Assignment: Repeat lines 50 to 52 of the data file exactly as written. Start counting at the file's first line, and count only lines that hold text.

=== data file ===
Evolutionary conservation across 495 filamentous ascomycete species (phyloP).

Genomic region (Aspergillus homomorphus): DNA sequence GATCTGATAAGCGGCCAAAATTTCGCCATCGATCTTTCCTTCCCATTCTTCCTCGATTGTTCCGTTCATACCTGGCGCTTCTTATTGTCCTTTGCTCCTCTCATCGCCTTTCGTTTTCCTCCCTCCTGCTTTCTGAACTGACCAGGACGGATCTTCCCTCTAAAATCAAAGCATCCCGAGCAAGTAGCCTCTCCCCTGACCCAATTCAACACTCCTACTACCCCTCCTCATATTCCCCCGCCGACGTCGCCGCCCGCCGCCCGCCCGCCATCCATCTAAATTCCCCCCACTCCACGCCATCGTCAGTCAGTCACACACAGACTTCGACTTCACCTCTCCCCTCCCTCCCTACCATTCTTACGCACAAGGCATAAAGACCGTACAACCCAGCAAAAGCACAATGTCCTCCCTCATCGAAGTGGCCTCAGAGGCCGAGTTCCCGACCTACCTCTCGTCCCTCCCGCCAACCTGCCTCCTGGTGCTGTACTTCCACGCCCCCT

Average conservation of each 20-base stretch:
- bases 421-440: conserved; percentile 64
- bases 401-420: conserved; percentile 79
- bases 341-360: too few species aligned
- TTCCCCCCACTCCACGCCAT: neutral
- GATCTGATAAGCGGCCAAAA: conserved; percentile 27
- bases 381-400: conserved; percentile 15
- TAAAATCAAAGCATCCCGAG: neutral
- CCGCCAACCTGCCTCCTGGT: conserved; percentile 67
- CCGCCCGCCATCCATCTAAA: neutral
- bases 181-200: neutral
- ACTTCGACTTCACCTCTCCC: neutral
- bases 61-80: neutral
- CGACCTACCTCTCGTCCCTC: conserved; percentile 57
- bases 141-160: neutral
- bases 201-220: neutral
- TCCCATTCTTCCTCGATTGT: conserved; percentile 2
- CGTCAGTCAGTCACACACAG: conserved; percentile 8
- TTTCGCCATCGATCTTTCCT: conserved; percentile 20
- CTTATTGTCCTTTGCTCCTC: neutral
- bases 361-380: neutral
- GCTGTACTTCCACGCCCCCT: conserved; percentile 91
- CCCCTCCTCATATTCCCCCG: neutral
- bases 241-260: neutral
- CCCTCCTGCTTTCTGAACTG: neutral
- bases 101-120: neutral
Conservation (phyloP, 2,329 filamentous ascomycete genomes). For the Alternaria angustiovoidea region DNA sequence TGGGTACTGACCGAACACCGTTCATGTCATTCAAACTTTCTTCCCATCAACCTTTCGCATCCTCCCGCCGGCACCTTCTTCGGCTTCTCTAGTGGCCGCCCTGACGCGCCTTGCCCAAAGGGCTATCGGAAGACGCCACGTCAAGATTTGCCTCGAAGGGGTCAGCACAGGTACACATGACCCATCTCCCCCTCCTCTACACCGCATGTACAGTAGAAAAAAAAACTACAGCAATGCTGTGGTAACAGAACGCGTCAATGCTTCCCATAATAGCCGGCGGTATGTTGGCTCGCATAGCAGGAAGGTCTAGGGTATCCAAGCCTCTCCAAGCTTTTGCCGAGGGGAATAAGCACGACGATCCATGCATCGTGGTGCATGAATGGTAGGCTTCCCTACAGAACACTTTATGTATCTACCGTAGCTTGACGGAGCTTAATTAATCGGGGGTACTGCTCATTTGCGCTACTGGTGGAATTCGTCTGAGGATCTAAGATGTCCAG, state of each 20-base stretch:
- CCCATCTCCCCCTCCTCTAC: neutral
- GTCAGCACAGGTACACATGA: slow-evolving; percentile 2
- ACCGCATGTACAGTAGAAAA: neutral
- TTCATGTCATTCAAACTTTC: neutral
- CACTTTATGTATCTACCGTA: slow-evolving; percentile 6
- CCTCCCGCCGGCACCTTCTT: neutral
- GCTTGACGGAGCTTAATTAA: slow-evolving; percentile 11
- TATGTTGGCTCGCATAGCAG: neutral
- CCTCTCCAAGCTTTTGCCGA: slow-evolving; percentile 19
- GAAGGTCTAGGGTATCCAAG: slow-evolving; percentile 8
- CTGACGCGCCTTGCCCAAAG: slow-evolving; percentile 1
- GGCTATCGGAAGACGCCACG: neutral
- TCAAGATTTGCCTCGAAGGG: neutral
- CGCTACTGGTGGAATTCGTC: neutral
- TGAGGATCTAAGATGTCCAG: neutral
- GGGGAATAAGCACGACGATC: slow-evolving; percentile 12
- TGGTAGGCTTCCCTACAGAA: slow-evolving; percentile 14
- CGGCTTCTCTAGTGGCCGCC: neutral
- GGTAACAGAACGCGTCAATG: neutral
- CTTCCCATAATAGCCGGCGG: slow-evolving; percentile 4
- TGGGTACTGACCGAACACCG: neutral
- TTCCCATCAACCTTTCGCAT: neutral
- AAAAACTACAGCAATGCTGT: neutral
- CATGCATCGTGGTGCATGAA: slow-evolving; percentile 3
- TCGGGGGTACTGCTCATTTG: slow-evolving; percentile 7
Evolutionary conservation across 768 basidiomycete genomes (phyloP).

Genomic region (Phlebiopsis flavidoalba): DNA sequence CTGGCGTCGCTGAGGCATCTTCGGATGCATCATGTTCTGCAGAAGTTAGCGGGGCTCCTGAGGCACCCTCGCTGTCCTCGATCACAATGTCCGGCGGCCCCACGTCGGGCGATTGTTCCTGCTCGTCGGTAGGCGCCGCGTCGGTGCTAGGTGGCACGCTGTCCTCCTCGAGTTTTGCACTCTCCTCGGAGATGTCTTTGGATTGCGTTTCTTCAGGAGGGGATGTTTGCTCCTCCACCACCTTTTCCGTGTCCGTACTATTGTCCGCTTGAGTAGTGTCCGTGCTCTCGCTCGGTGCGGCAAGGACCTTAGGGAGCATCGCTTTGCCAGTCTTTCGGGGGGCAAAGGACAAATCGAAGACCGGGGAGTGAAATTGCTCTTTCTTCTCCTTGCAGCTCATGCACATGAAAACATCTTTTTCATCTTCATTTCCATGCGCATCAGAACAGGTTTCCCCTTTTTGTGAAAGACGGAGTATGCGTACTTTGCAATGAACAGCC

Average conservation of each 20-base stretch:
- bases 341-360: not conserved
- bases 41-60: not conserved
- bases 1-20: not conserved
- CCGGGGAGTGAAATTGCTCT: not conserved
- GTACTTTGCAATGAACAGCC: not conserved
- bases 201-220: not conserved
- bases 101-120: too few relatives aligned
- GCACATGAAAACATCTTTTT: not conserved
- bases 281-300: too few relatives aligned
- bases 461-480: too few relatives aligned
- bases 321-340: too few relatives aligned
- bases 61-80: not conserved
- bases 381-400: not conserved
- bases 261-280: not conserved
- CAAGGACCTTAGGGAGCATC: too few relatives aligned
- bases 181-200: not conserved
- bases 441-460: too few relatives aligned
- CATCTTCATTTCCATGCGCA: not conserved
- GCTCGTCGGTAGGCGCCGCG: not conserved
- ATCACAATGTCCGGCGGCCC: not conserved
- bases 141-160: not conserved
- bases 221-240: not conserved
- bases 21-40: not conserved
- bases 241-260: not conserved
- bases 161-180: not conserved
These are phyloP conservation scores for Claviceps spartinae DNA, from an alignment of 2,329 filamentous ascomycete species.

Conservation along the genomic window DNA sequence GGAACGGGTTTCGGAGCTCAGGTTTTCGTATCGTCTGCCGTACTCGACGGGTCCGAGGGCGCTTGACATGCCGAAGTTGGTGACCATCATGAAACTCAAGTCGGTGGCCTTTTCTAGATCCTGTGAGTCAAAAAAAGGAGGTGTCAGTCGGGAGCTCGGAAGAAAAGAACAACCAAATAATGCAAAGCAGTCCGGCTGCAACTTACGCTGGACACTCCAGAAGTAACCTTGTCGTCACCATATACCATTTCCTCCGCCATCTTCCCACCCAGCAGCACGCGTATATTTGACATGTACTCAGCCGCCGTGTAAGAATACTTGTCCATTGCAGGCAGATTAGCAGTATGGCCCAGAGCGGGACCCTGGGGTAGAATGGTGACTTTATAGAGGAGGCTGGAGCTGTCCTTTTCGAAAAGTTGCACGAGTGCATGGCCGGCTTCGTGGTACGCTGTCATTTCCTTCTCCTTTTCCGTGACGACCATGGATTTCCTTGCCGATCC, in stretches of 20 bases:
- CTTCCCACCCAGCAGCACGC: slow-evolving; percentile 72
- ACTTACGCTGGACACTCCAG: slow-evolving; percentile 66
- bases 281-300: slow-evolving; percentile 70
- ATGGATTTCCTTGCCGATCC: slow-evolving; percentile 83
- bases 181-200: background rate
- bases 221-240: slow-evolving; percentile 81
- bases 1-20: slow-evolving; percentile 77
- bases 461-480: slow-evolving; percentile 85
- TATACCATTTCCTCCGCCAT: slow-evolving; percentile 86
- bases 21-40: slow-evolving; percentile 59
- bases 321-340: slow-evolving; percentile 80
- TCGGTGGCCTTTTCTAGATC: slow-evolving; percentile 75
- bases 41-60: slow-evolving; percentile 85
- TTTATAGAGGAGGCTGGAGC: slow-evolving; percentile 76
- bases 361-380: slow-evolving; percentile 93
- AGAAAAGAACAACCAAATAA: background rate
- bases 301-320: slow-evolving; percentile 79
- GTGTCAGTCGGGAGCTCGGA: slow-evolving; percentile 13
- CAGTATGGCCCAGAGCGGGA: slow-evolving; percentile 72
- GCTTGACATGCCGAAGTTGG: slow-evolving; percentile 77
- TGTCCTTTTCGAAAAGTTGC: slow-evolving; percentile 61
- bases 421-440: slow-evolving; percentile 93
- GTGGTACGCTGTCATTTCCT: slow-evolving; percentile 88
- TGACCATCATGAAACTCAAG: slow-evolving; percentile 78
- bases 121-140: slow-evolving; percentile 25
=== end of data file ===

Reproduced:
- TGGGTACTGACCGAACACCG: neutral
- TTCCCATCAACCTTTCGCAT: neutral
- AAAAACTACAGCAATGCTGT: neutral